The following podcast is provided by a Thera Farma and answers for elders radio. And welcome everyone to answers for elders radio network. And it’s amazing. It’s we are in the month of May, in the spring, and the Pacific northwest where we were broadcasting from. And also we’re going to talk about a topic today that we probably haven’t done much of. Am I I know that right now there’s there’s an issue out there with a you know, you hear about dementia, but you may hear about Alzheimer’s. You may hear about vascular dementia, but there’s a whole other type of dementia that we really haven’t delved into, and so we were very honored today to have Dr Daniel Burdick from Evergreen Hospital Medical Center here in the Pacific Northwest, and he’s a physician’s investigator who has been trained in movement disorders and new neuropsychiatric disorders. And basically we’re going to talk about Louis Body Dementia Today and Dr Burdick, welcome to answers for elders. I’m so glad you’re here. Well, thank you to then. I’m happy to be here. Well, I’m glad you’re here too, because you know, we hear about Louid body dementia, and I but I would venture to say that ninety nine percent of the world doesn’t really know what it is or what’s distinguishes it from other forms of dementia. So before we even get started, Dr would you mind kind of giving us an overview of what it is? Sure? So Louis Body Disease and compasses two different disorders, both Parkinson’s cities dementia and dementia with Louis Body. Uh Huh. In fact they’re they’re very similar disorders. Both, if involve multiple systems in the brain. So they’re distinct from other forms of dementia because they come with what we call motor symptoms. So motor symptoms include things like difficulty moving, tremor, lowness, stiffness, and they also come with much more commonly, particularly more commonly earlier in the course of the disease. They include hallucinations and delusion, which are very difficult, difficult symptoms. So that’s I’d say that the main clinical features that distinguish the Louis body dimensions from, say, alzheimrus disease or vascular dimensions. You know, it’s interesting because I think the first thing we may think of is like Robin Williams had was just diagnosed with Louis Body dementia. But what I do know about out as much about Louie Dumont Body Dementia, which I hopefully going to learn a lot more in this hour with you. But I I know that there’s a big relation to it with Parkinson’s disease, that it kind of sometimes goes, not always, but sometimes goes hand in hand. Is it? Is it the escalation of Parkinson’s often that causes it, or is it just something that just is common that shows up? Do you know that? When I guess, am I framing the question correctly? Yes, yes, you’re framing a very common question and a very common misunderstanding about about the disease. So let me set from the beginning. So really they’re two separate disorders, at least the way they’ve classically been defined. Mention with Louis bodies and Parkinson’s disease right. However, they both have these Louis bodies. Louis bodies are a a feature that’s seen on autopsy. Frankly, like when they look at the brains of people who have had these diseases. They see inside the brain cells these little spears that they gave the name Louis bodies to. Wow. So they’re really they’re defined as two distinct disorders, but they’re so similar that a lot of people, including the movement disorder society, considers them like one disease on a spectrum of Louis Body Diseases. Uh Huh. The only way that we make the distinction between Parkinson’s disease dementia and dementia with Louis bodies based on timing of symptoms. So I mentioned that both mentioned both have motor symptoms like the stiffness, load tremor in Perkinson’s disease dementia. Those motor symptoms happen first. Right, dementia may develop later. To find a dementia with Louis bodies if the dementia happens first or within the first year after developing those motor symptoms. So so that’s the only distinction between the two really is the timing of these different interesting. So obviously our listeners know that we work with we have this amazing relationship with Athera Farma and a Thera for all of our listeners that may have not heard of you. They are host giving us the opportunity host, you know, medical experts like yourself, and certainly one of the things that we’re very excited about is to help kind of be that bridge to bring people into clinical trials, and that’s basically to learn a lot about what is it, you know, being involved in kind of the cutting edge of treatments that are out there, and you kind of are like the North Star here in the Pacific northwest on Louis Body trials. Would you kind of explain to us what does that mean to be a part of a trial? Sure so, being part of a clinical trial is is a really important way to participate in developing treatments for these diseases. Fundamentally, you know, we’re all everybody in the field, whether physician or nurse, or patient or family member, everybody is looking for better treatments for these diseases, Parkinson’s dementia and dementia with Louie bodies. You know, we do have treatments that can help with the symptoms right now, but what we particularly are lacking is treatments that proven to affect the disease progression, like how F fast it gets worse. And so a lot of times people will come to me and ask, you know, I want to be proactive with my disease and my Parkinson’s or my dimensional Louis bodies and how can I make sure that my future is as good as possible? How can I slow down the rate of progression? And, like I say, it’s really important to take medications that’s prescribed, that we have. It’s importance to exercise regularly. That helps with the rate of progression. But one of the best ways you can make your own future with these diseases better is by participating in clinical trials, right because it’s only by having volunteers who are willing to donate their time to these efforts that we can develop these treatments. It’s really important to know if these treatments actually work the way we hope they do, and you know, both because we want to make sure we’re giving effective and safe treatments to our patients and also practically, because that’s the only way to get them approved for you. Well, in the thing that I love about being a part of a clinical trial is is that you know right now, in many cases, like Alzheimer’s and dementia related, you know, conditions. You know the prognosis is not great. So when you when you look at these are breakthroughs that are seeing, promise and results, which I am just blown away every time I talk to somebody like you, because it really makes me realize that there is going to be a cure someday by what they’re discovering and the things that are happening. And it’s like, I know that I was in a meeting not too long ago with a circle of people and with Josh Pan who’s with a theory Farma, and somebody asked around the table, do you really think that there’s going to be a cure someday, and I loved what he had to say. He said absolutely, and there was Nike, no hesitation, no anything. And I thought to myself, you know, this is where, when I heard Josh say this, it was like, you know, yes, we all want to be optimistic, but you know, sometimes we forget just how far we’ve come and how many things are happening out there that show promise. And to be involved in a trial like this, you know, conceivably you could be the first one, you know, first individual to be fully cured of something that never has been. You know, all of the things are or prospect you know, prolong your life that much longer. And and so that’s why we’re very excited to be involved. And and of course at medic at Evergreen Medical Center, you guys do a clinical trial for Louis Body dementia. Tell me a little bit about what your trial is involved what you do with it. Yeah, well, so we are working with a Thera, as you mentioned, on this trial. It’s called the shape trial, the study of a new medication fast Ganema. Ton. That that yeah, I think you’re right. I think it’s a lot of optimism that this will at least help improve the rate of progression of these diseases. Right animal studies that have come before the human studies, it’s shown to reduced inflammation in the brain. It’s shown to help create new connection the process called SYNAPTA genesis. HMM. It’s connections between the brain cells that can help them function better and helps promote the survival of the remaining neurons brain cell here. And so I think there there’s only has a lot of a lot of hope and we’re very excited to be working with a thera on this on this study. Yeah, I think it has to be said that we when you participate in a clinical trial. I tell this to anybody who’s interested in participating. You participate in a trial, we don’t know entirely for sure what the effect will be, whether you’ll have benefit right the trial. It’s but it’s a really important way of getting to those eventual answers, right, of finding those that really do help make a difference. So I think, yeah, you said it well well and and certainly in in participating is something like this, there’s so many new insights that can be improved over time just by, you know, even if you’re on a trial for six months or whatever, you might have some nalge you know, breakthroughs in that early six month period that might make your treatment going forward even that much more positive based on what we find. So you may even though you may not be a part of that trial. I mean I think that’s one of the things that’s really exciting, is that it will always do you good in the beginning because there’s things that are happening and I think there’s a lot more attention that’s played paid to you by being a part of that and there’s a lot of things. So, Dr Burdick, how do we reach you? How does somebody sign up for your trial? Yeah, we’d be happy to talk to people who are interested. I think the best option is to go to our website. There two UPDITE can go to the trial itself has a website called wwwot shape trial, as age ape t our I alcom and you can also reach us at Evergreen healthcom flash research. That is fabulous and Dr Burdock and I we are going to be with you this hour. We’re going to talk about Louis Body Dementia, we’re going to talk about the you know, the approaches to treat Parkinson’s disease dementia and talking about, you know, rebuilding brain networks, which is it. This is a fascinating topic and I’m looking forward to spending time with you the rest of this hour and Dr Burdock and I will be right back right after this. The preceding podcast was provided by a Thera farmer and answers for elders radio. For more information about the Alzheimer’s clinical trial, go to a thera clinical trialscom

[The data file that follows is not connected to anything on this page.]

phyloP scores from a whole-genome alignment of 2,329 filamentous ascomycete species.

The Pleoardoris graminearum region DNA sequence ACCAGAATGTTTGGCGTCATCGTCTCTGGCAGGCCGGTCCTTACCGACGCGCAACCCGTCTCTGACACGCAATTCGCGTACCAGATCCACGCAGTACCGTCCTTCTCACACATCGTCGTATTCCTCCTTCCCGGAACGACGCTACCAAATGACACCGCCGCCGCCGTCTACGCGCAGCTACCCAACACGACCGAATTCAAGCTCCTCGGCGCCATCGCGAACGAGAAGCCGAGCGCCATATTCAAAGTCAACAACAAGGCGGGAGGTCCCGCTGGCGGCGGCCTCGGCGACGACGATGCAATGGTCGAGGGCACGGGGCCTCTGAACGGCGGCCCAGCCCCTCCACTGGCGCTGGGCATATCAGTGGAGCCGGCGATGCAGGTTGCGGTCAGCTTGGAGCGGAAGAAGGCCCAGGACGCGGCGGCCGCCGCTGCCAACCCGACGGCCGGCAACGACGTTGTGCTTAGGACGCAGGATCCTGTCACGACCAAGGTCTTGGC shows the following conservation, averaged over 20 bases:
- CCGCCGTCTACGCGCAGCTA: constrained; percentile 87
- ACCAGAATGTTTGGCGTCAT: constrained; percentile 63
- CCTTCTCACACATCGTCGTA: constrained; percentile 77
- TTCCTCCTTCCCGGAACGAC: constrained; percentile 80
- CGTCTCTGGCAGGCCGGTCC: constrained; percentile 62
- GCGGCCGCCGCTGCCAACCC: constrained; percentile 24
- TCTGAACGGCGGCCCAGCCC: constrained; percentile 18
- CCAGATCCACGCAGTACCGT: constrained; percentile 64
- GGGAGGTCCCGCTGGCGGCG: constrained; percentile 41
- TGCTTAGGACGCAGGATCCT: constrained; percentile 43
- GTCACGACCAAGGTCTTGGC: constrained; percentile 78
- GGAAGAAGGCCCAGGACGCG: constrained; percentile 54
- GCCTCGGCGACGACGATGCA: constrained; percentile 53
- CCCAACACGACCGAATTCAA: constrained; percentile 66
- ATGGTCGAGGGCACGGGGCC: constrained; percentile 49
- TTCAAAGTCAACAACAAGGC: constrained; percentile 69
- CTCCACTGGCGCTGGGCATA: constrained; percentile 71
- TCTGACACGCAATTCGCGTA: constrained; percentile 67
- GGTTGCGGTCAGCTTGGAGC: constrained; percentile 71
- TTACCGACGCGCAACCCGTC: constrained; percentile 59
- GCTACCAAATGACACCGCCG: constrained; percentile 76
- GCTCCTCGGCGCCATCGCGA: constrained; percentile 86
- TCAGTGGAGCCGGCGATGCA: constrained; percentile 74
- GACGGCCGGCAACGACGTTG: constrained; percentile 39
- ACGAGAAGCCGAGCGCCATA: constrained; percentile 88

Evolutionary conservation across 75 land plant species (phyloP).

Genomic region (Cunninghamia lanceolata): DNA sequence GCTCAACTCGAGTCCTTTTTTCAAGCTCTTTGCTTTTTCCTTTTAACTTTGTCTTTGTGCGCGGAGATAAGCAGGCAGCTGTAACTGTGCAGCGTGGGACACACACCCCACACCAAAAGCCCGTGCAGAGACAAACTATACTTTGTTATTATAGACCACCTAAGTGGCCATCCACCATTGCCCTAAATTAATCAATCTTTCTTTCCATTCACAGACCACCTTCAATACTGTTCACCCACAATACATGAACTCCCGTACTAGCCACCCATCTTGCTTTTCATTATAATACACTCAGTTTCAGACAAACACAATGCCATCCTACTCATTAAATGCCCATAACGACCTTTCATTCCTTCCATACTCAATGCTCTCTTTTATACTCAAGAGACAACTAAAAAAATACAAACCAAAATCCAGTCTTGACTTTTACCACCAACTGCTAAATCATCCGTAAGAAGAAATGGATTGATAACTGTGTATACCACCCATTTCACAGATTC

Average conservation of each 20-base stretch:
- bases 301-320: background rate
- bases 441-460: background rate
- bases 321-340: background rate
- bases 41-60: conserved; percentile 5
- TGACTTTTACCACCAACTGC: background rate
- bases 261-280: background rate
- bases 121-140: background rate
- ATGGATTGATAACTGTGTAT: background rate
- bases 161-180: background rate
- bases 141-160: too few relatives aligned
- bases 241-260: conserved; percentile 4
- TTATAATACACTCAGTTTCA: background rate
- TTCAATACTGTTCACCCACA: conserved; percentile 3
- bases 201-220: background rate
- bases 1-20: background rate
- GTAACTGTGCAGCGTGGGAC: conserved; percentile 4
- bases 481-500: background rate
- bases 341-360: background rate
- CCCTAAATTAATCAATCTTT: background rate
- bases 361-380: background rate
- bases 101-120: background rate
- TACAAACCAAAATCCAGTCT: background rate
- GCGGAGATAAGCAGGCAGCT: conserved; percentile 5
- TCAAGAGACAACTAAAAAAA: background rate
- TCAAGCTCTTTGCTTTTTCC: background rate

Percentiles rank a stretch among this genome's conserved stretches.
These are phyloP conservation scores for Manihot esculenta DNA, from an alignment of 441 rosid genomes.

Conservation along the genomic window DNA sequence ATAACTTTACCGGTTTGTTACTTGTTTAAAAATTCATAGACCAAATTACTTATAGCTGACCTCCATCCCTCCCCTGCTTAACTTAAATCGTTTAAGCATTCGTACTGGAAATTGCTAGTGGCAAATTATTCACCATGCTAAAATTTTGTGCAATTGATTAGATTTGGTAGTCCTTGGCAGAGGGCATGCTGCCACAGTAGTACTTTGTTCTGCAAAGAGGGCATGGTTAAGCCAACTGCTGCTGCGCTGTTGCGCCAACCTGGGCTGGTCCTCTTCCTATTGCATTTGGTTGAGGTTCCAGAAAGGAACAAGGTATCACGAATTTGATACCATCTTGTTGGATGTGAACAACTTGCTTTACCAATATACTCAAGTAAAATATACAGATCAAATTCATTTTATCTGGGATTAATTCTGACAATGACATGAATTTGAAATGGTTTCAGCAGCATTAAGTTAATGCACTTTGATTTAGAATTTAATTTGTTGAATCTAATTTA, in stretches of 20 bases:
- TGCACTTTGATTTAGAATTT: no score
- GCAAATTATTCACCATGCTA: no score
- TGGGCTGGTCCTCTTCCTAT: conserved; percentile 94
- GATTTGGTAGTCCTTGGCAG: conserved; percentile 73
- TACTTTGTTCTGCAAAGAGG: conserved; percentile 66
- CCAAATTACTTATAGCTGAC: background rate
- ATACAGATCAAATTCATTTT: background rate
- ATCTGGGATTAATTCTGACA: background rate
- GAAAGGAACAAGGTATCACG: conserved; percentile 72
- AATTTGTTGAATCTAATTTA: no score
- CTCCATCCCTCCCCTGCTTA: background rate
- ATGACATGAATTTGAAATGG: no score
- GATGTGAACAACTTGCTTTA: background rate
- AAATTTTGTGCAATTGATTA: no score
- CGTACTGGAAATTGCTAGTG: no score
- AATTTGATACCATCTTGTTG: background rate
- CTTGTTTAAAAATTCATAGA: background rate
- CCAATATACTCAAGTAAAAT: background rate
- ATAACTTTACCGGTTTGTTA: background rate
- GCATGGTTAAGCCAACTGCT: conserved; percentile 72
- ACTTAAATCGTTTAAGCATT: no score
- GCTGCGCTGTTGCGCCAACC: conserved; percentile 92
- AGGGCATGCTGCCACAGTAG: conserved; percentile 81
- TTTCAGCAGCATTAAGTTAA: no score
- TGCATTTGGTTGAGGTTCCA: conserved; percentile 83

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Founder and CEO of Answers for Elders, Inc., Suzanne Newman proclaims often, “Caring for my mom was the hardest thing I ever have done, but it was also my greatest privilege.” Following a career of over 25 years in sales, media, and marketing management, Suzanne Newman found herself on a 6-year journey caring for her mother. Her trials and tribulations as a family caregiver inspired an impassioned life mission outside of the corporate world to revolutionize the journey that so many other American families also find themselves on. In 2009, she became the founder and CEO of Answers for Elders, Inc., subsequently hosting hundreds of radio segments and podcasts, as well as authoring her first book. Suzanne and Answers for Elders, Inc. have spent 14 years, and counting, committed to helping families and seniors along their caregiving journeys by providing education, resources, and support. Each week on the Answers for Elders podcast, Suzanne is joined by vetted professional experts in over 65 categories including Health & Wellness, Life Changes, Living Options, Money, Law, and more. Suzanne lives in Edmonds, Washington with her husband, Keith, and their two doodle dogs, Whidbey and Skagit.